Tag Archives: cooking with game

A weekend in Ripon

A Christmas present from the mother in law found us in Ripon for the weekend. Often overshadowed by the beauty of the Yorkshire Dales and the better appointed cities of Harrogate and York, Ripon is not always viewed as a premier Yorkshire destination (well not by me anyway). However, as I was soon to discover, it has lots to offer. Based around a traditional Yorkshire market square, Ripon has a very compact city centre with an imposing but grand cathedral, antique and charity shops and a good number of cosy pubs. It felt a bit of a ghost town when we were there and we heard mention from locals about their fears of the failing high street. This is a real shame as Ripon is less than hour’s drive from Leeds and has all the countryside of the dales on its doorstep, so it really is worth the (short) trip out.

Where we stayed

The aforementioned Christmas present that brought us to Ripon in the first place was a voucher to stay in the impressive Old Deanery. Directly opposite the cathedral this is an ancient building dating back to the 1700s and built on the site of a former monastery. The place is full of character and charm, with wonky floors and ornate staircases. It was restored in the noughties and is now run by a group of very friendly and convivial owners. It has ten bedrooms. We opted to go in the attic as I love being in the eaves. This did not disappoint – lots of beams and good views of the cathedral. The room was lovely and big with a huge bathroom to match. A roof terrace was available just outside our bathroom window, but we didn’t use it as it wasn’t the nicest of days! Breakfast the next day was very impressive. My traditional Yorkshire breakfast was full of good quality bacon, sausages and black pudding, and I loved the granola, yoghurt and berries that preceded it.

The Old Deanery, Ripon

The Old Deanery, Ripon

Where we ate

Marco

The Old Deanery had a decent sounding menu, but we wanted to explore slightly further afield. Having researched on tripadvisor I had stumbled across Samphire Bistro – an independently run restaurant that’s been open about 18 months and serves local British grub. There was a fantastic atmosphere as soon as we arrived, we were made to feel very welcome and looked after by the friendly front of house. The restaurant was small but decorated with cosy lights and pictures of favourite chefs, like Marco Pierre White and Hugh Fearnley Whittingstall – perhaps showcasing the foodie passion. The menu declared that ‘everything is sourced within a 25 mile radius’ but with Scottish venison on offer and a ton of fish I think this might be a teeny tiny fib!

Crispy Mussels

Crispy Mussels

I started with crispy mussels as I was intrigued by how on earth they would be crispy. What this in fact meant was mussels breaded and deep fried and then served back in the shell. For me this slightly took away some of the flavour of the mussel, however it was a fun and more substantial way of eating them. They came with a crispy salad complete with the samphire namesake, which was a nice touch. My main was the venison steak. This was served simply – medium rare, onion rings, chips, mushroom, tomato. I was a bit worried about the lack of sauce but I needn’t have. The meat is the best I have eaten in a long time. Perfectly seasoned, rich with iron and meltingly juicy. For drinks I had a Yorkshire Blackout – a porter full of vanilla and chocolate notes. This was strangely refreshing and comforting at the same time. We didn’t have room for desserts, although they looked good, the signature dish appeared to be a berry brulee with chocolate shards. Once we’d finished eating we were told to sit back and relax and enjoy our table for the rest of the night.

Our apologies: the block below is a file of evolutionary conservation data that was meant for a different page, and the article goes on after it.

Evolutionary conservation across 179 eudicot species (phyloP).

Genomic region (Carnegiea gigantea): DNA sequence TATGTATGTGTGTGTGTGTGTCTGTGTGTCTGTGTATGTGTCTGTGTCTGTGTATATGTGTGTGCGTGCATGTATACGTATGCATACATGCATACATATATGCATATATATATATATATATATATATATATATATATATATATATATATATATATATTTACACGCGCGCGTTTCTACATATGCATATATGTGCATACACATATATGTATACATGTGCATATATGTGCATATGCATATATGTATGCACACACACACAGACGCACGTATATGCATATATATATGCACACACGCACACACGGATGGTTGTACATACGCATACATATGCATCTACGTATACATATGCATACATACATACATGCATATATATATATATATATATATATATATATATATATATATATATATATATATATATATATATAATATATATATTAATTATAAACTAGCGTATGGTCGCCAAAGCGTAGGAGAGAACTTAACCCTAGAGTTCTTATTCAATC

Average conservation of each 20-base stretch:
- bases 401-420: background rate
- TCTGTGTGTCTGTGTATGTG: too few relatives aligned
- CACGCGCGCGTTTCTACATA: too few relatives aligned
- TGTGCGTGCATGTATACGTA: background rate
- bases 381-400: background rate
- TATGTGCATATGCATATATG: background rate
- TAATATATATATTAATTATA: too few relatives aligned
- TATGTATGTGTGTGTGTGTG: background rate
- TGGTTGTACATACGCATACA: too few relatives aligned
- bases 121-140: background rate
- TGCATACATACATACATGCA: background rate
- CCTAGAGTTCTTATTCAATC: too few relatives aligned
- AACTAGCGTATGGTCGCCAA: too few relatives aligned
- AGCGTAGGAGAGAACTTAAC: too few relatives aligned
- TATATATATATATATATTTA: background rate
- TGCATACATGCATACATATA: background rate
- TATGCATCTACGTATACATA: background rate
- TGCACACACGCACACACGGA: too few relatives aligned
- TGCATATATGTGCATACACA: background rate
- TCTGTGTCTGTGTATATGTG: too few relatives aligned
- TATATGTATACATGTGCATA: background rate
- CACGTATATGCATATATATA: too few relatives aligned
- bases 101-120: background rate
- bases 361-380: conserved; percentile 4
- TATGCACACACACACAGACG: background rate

Venison

What we did

Our first day in Ripon was very stormy so we had a quick mooch around the shops followed by reading the papers in the pubs. Shops of note include Drinks Well, a specialist booze shop with an excellent range of Yorkshire ales and spirits. I picked up a little bottle of the Mason’s Yorkshire gin. Made with Harrogate spa water, I found it very aromatic.

Gin

Pubwise, the newly renovated Royal Oak is a very decent pub with a good few ales on and a strong bar menu. I had a pulled pork sandwich with homemade vegetable and barley soup which was just what I needed on a stormy day. I’d also recommend the Water Rat, which is down by the river and canal basin. This pub was quite hard to find at first (don’t confuse it with the less quaint ‘Navigation’ as we did!). It’s full of quirky charm, has a riverside view and lots of nooks and crannies to hide yourself in whilst nursing a pint of the many ales on offer.

Next morning, to walk off all that beer and food, we went on a bracing walk. Starting at the cathedral we went through the graveyard, up the river and over fields to Studley Royal and Fountains Abbey before heading back to Ripon again. It was about six miles, not too hilly, not too muddy (given the wet weather we’ve been having) and gave us fabulous views of the cathedral.

So, I hope this has given you a taste of what a little place like Ripon has on offer. Sometimes it’s good to take a further look at the underdog!

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Scran and Scallie

I have a bit of an obsession with Edinburgh. It’s my top city break destination in the UK, above even London. The mixt of elegant and majestic architecture paired with breath taking natural scenery, chilled out scots and a vibrant food and drink scene make it my undoubted second home. I like to pop up on the East Coast mainline a few times a year. Since the discovery of Gardeners Cottage last year I’ve been looking for a new venue to take the mantle of best new eatery in the Burgh. This comes in the shape of the Scran and Scallie, a pub with restaurant, which is the newest addition to the Stockbridge foodie scene.